Housing – part 4: We are not short of land

A note for a housing policy forum. Part 4


We are not short of land

Key point: Planning permission adds enormous value to land

A plot of land big enough for a house costs less than £1,000 at agricultural prices.

In places like York, that becomes £50,000, sometimes much more, once the planners give building the go ahead. Planning permission makes no immediate difference to the land: but its name on a certificate in a council office gives an enormous unearned bonus to the land owner.

This increase is because planning permission is limited in supply. In the London catchment area the value of a housing plot with planning permission exceeds £100,000. More than fifty times its value as agricultural land.

Available land.

In England less than 10% of land is built up. In How much of your area is built on?, the BBC’s Mark Easton uses the European Union’s Corine land cover data

For the whole of the UK:

  • More than half of the land area is farmland (fields, orchards etc),
  • Just over a third is natural (moors, heathland, natural grassland etc),
  • Under 6% is built on (roads, buildings, airports, quarries etc)
  • Green urban is 2.5% (parks, gardens, golf courses, sports pitches etc).

Note that just 6% is built on.

In the UK only the London Region is a bit crowded.

The London Region is ten times more dense than other English regions.

But even the most dense borough in London is Islington at 157 people per hectare is not as dense as Paris (209), Athens(203) or Barcelona (159). Surrounded by the South East Government Region London is within easy reach of expanses of land where people could settle and have a decent life. The South East Region has a density less than one tenth of the London Region.

There’s plenty of room, so why then is there a housing crisis? Why are so few new homes built?

Plenty of room, shortage of planning permission

Timothy Worstall from the Adam Smith Institute has expressed a simple solution to the problem: Just issue lots of planning permissions and the market will force the cost of housing down:

So, we should get on with issuing more such permissions, which will lower the cost of housing: for it is quite simply the artificial restriction that government places on the number of planning permissions that increases the cost of housing.

He also says in Forbes Magazine

The solution to all of this is therefore obvious, just blow up the entire planning system. By preference, kill off the Town and Country Planning Act 1947 and successors.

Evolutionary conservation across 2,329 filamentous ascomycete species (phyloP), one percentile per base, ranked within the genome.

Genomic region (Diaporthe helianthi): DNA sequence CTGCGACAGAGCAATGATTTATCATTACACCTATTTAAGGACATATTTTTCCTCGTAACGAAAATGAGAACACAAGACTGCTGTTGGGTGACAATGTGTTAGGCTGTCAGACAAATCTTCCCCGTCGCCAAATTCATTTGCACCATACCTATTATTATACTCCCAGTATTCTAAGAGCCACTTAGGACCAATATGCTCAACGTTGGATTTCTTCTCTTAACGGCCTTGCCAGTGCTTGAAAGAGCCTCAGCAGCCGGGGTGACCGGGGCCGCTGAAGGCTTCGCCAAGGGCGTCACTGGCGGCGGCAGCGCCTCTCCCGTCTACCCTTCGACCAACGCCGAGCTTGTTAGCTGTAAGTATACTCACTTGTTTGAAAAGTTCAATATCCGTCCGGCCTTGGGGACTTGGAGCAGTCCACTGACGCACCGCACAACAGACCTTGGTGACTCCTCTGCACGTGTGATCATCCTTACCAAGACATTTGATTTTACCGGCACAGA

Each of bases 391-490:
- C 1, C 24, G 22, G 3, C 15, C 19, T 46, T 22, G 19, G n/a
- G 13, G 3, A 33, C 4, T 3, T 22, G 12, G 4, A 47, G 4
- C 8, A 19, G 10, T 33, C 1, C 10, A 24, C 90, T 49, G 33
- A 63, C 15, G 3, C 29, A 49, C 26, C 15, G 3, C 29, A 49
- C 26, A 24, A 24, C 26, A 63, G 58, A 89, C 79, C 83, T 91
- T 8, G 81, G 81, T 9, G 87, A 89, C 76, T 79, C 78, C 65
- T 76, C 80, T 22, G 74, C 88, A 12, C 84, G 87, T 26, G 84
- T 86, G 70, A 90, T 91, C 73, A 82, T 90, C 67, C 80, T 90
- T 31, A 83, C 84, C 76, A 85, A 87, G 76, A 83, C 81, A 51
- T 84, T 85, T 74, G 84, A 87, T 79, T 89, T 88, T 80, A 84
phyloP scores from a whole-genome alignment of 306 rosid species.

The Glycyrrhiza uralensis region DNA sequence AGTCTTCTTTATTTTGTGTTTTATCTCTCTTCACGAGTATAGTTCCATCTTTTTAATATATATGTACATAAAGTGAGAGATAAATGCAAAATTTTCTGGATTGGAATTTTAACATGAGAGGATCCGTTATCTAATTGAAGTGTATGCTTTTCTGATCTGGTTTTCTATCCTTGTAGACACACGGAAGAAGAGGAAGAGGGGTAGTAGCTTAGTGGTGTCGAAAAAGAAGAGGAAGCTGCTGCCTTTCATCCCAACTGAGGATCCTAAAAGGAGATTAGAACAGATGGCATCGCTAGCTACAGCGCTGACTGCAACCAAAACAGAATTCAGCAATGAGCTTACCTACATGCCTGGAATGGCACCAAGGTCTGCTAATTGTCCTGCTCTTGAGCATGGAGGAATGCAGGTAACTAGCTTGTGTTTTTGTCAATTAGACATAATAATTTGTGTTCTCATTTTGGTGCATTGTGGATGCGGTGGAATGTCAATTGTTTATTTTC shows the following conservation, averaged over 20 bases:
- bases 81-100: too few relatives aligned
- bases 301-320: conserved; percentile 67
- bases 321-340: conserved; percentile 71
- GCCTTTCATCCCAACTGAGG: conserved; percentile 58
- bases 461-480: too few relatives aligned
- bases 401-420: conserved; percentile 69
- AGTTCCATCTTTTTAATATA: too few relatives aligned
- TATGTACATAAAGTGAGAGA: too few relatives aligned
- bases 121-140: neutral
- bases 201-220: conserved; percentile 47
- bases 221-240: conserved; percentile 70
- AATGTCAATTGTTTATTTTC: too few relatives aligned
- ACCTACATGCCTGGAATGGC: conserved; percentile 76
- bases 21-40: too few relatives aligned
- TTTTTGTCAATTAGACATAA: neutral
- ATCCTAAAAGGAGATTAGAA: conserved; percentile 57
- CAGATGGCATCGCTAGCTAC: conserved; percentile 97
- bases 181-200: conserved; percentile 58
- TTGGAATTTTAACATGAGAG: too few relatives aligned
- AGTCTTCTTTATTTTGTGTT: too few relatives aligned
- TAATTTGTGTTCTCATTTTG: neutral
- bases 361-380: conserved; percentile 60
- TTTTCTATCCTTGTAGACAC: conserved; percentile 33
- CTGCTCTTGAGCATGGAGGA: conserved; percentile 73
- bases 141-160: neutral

The Town and Country Planning Act 1947 and successors.

The development value of land for building is almost completely the value of the planning permission. Without the possibility of planning permission, nearly all the value disappears from “development land”.

The Labour Government’s Planning Act in 1947 established that planning permission was required for the development of land: ownership alone no longer conferred the right to develop the land. It also provided that all development values were vested in the state. In short:

1) The state owned the development value

2) The planners were in charge

After 1947, any land would be purchased by a developer at its existing-use value and a “development charge” levied on the difference between the initial price and the final value of the land.

The 1954 Town and Country Planning Act abolished the development charge so that since 1954

1) Landowners own development value

2) The planners are in charge

Of course, “the planners have been in charge since 1947” is a simplification. Power in planning is split between several bodies, statutory planning bodies, the courts, and ultimately the Government who give guidance to planning authorities and can call in plans for the Secretary of State to determine.

These planners are under many pressures, more often these have been to restrict the supply of planning permission. Objectors with special interests, the NIMBYs and the countriside lobby frame their arguments as the protection of a “clean and green” countryside, which invokes a strong emotional response in many of us.

NIMBYs and the countryside lobby restrict planning permissions